Monday, January 30, 2017

The Marking of Linen

From Textilis:
Marking could either be done in embroidery, usually using cross-stitch or back-stitch, or often with a pen and indelible ink, a quicker way of inscribing the necessary information. Research has uncovered two good examples of the second type. The handkerchief illustrated above in finest quality cotton with drawn thread-work and satin stitch which has been marked with pen and ink ‘D. Matthews No 22. 1832’, while a pair of machine-knitted long stockings in finest quality unbleached cotton has been marked ’25. Lf.C.J. 1850’. Apart from their year of origin, both these textiles carry a number that reveals that the wearer owned a large quantity of garments that needed to be numbered for correct sorting and so that nothing would be lost. This suggests a home with a housekeeper or, at the very least, several servants whose duty was to store the completed laundry in the right places – free of moth, damp and dust – in the general linen cupboard or in the personal drawers of the relevant member of the family. (Read more.)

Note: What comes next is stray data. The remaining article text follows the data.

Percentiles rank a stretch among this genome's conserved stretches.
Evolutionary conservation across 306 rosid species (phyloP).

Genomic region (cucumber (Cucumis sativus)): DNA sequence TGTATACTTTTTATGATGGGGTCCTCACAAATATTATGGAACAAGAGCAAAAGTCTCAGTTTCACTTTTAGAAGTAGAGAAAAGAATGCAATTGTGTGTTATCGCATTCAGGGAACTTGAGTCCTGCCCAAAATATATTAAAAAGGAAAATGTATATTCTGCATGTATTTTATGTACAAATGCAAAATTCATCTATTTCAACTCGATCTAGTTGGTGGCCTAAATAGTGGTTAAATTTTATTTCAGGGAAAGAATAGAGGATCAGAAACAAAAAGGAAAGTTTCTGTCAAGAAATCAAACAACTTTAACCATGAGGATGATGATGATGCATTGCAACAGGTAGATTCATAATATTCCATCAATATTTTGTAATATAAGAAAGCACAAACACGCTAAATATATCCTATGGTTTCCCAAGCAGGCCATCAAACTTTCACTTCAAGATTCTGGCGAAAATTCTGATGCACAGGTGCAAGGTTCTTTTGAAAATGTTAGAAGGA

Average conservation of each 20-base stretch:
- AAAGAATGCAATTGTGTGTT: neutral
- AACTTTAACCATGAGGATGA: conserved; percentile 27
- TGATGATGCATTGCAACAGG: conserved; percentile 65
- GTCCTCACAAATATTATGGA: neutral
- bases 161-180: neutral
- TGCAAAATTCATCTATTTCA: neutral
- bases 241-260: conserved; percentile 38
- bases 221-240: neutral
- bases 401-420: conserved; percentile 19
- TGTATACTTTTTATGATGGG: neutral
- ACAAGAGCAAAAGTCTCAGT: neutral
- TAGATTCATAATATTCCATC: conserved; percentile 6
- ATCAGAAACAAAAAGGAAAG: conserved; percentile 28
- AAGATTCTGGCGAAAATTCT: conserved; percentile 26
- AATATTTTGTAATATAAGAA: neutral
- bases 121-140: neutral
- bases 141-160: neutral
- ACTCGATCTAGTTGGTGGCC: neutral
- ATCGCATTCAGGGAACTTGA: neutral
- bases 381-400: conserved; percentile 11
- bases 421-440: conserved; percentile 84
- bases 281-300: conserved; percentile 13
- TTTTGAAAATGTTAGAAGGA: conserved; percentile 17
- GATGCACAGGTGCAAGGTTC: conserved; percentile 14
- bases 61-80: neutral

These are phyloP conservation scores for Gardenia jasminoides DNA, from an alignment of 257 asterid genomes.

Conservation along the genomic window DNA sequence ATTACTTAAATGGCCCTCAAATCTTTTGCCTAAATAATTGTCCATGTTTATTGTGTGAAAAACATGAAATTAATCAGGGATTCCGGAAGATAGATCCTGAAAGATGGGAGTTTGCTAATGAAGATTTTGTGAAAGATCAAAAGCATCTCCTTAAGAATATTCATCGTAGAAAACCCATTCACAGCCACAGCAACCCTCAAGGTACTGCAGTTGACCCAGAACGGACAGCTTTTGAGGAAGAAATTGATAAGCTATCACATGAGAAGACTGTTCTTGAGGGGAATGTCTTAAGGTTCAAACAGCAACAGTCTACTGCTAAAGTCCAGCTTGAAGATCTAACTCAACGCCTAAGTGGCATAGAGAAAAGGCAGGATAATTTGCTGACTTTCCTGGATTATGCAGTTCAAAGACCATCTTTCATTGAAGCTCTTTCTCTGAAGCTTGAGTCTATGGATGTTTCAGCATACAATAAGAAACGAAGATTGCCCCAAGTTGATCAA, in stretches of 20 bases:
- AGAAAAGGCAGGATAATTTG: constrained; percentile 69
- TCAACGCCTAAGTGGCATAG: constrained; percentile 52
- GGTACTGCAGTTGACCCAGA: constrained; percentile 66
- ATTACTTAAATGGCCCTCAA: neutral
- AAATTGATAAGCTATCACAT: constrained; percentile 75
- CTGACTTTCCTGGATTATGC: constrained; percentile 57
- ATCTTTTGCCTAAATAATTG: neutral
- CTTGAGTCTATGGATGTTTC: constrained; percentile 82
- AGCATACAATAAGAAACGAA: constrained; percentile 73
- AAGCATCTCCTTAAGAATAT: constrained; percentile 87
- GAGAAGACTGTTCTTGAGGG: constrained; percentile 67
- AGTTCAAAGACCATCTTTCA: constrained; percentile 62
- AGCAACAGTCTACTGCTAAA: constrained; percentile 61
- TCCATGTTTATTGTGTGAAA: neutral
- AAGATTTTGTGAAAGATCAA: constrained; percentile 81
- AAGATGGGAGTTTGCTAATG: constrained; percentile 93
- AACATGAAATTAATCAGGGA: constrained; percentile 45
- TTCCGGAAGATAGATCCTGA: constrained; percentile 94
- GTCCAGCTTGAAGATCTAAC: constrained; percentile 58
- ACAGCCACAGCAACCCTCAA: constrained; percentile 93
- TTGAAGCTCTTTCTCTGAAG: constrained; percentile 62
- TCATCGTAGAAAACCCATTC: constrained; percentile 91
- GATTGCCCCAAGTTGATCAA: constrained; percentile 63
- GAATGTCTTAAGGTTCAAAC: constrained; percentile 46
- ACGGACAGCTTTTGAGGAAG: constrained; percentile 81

No comments: